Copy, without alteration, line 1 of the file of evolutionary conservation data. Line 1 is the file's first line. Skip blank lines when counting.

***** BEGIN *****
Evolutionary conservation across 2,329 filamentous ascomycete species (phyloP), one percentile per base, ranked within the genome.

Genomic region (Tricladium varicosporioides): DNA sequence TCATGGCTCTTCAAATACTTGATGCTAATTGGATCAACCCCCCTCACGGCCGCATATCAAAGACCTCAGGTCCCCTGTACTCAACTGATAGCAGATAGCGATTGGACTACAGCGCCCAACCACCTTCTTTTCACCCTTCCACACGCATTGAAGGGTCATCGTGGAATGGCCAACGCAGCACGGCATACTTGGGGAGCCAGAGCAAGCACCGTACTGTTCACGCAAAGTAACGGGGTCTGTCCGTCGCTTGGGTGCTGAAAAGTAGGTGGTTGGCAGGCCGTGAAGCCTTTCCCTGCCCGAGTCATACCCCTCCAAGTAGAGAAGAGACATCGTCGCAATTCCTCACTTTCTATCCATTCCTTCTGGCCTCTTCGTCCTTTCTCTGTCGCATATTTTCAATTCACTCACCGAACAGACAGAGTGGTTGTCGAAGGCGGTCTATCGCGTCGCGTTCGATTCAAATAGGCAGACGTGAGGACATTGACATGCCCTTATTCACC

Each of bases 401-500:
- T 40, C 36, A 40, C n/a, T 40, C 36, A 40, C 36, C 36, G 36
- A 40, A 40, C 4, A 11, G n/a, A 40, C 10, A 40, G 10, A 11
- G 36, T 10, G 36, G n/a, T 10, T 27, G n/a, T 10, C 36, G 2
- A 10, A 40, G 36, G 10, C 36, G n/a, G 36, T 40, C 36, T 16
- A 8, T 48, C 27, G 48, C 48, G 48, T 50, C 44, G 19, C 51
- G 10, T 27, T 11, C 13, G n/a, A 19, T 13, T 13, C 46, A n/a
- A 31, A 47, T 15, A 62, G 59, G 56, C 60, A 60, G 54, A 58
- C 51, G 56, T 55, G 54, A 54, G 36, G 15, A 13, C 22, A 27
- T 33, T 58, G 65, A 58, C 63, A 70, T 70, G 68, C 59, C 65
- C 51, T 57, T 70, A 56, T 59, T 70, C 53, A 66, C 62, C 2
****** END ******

Evolutionary conservation across 2,329 filamentous ascomycete species (phyloP), one percentile per base, ranked within the genome.